Titanic dinosaurs split by 'unzipping' supercontinent
Titanosaurs were some of the biggest animals ever to roam the planet. Now, it appears the long-necked giants hitched a ride on the massive landmass Gondwana as it slowly split during the Cretaceous. Amy Middleton reports.
Titanosaurs, some of history’s largest creatures, may have split off into subspecies when their supercontinent broke apart, according to new research from Ohio University.
The study, conducted by Eric Gorscak and Patrick O’Connor, used recently developed mapping techniques to create a timeline of a species’ genetic history. The pair used this modelling to estimate when titanosaurs roamed the Earth, and why their descendants may have evolved from the family line to form new species.
Titanosaurs, a group of particularly large sauropod dinosaurs, were widespread across the globe during their heyday, before their extinction along with the rest of the dinosaurs 65 million years ago. These long-necked giants account for some of the largest creatures to have ever walked the Earth, some reaching lengths of 40 metres and weighing in at a portly 90,000 kilograms.
The study’s time models place the origins of titanosaurs in South America during the Early Cretaceous, some 135 million years ago.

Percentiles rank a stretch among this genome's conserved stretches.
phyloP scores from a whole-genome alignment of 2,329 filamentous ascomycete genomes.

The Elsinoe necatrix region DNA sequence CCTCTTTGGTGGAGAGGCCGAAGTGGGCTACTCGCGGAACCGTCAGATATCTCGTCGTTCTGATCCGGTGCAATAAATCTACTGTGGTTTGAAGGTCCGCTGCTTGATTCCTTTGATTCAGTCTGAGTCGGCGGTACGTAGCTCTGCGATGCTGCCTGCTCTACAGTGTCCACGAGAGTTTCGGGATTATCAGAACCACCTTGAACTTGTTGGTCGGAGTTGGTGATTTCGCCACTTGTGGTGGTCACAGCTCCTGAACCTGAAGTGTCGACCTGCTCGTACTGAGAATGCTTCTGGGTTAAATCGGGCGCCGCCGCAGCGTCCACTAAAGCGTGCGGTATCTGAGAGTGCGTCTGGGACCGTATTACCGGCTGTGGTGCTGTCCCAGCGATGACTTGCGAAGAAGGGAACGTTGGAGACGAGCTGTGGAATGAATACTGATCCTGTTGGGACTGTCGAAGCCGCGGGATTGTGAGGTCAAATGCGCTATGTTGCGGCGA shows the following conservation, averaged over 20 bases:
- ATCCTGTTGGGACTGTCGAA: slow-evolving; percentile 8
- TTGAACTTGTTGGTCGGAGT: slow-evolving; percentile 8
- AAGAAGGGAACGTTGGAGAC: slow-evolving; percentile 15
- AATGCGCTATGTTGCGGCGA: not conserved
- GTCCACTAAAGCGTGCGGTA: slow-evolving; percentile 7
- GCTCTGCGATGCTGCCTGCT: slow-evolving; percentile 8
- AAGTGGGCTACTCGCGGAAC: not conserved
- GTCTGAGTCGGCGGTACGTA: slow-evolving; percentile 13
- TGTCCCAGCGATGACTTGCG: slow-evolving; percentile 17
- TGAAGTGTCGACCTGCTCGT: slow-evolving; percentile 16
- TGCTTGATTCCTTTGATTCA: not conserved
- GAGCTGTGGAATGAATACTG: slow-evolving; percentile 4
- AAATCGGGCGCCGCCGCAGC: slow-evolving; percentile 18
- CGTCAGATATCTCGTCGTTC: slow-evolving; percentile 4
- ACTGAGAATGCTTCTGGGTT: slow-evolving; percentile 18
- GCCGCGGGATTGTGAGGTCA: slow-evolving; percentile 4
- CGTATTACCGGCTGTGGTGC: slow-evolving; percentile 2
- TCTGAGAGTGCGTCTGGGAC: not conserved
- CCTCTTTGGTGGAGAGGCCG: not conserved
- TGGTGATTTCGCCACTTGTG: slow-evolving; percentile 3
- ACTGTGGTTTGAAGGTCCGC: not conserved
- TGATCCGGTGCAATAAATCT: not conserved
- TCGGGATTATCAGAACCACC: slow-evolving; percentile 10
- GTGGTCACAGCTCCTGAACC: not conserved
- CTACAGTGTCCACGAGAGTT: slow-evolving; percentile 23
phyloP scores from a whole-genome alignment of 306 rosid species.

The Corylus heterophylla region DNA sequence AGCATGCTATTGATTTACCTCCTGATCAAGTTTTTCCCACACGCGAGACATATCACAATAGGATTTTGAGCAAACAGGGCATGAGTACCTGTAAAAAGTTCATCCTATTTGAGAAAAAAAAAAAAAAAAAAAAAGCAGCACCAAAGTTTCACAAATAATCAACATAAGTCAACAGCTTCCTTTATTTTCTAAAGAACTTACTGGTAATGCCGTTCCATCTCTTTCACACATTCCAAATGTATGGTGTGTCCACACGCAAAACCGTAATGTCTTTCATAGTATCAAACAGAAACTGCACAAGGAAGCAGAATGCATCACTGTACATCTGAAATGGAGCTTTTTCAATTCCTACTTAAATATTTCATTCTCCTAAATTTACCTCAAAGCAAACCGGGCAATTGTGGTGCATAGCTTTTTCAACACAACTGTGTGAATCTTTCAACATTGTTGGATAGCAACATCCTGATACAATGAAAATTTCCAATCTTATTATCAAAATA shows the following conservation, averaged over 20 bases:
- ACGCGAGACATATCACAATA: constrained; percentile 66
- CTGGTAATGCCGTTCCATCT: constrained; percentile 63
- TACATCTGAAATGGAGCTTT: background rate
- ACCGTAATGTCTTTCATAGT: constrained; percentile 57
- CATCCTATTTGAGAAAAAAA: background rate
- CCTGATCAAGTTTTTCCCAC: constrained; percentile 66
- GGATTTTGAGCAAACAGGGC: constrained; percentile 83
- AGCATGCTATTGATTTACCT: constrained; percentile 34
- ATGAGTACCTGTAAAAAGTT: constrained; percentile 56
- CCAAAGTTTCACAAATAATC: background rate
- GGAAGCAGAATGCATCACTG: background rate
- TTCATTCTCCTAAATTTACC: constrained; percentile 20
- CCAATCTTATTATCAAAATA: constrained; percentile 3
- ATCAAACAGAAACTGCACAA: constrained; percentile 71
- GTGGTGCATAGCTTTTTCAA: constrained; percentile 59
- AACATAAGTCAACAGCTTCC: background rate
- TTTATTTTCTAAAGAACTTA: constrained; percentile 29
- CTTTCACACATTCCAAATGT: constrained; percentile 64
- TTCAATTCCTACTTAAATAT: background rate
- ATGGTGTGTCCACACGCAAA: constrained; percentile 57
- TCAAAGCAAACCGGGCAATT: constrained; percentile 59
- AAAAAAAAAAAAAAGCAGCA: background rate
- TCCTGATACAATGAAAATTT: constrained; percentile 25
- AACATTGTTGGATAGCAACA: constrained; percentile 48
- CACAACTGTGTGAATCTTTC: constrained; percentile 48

The researchers observed a rough link between the evolutionary divergence of titanosaur species and the separation of the southerly supercontinent Gondwana during the Cretaceous period.
This mirroring also reflects the various geophysical changes that followed the split, such as the emergence of land bridges.
“Our models estimate that the global distribution of titanosaurians […] follows geophysical patterns of continental separation and isolation throughout the Cretaceous,” the paper reads.
The findings also point to a semi-isolated group of African subspecies that became unique to their area below the equator.
“Recovered divergence dates for South American and African titanosaurian sister lineages follow the gradual northward ‘unzipping’ of these two continents and may have promoted the semi-isolation of subequatorial African faunas,” the paper states.
Gondwana's final separation is estimated at 100 million years ago, creating the distinct continents of Africa, South America, Australia and Antarctica we see today.
This paper was published in Biology Letters.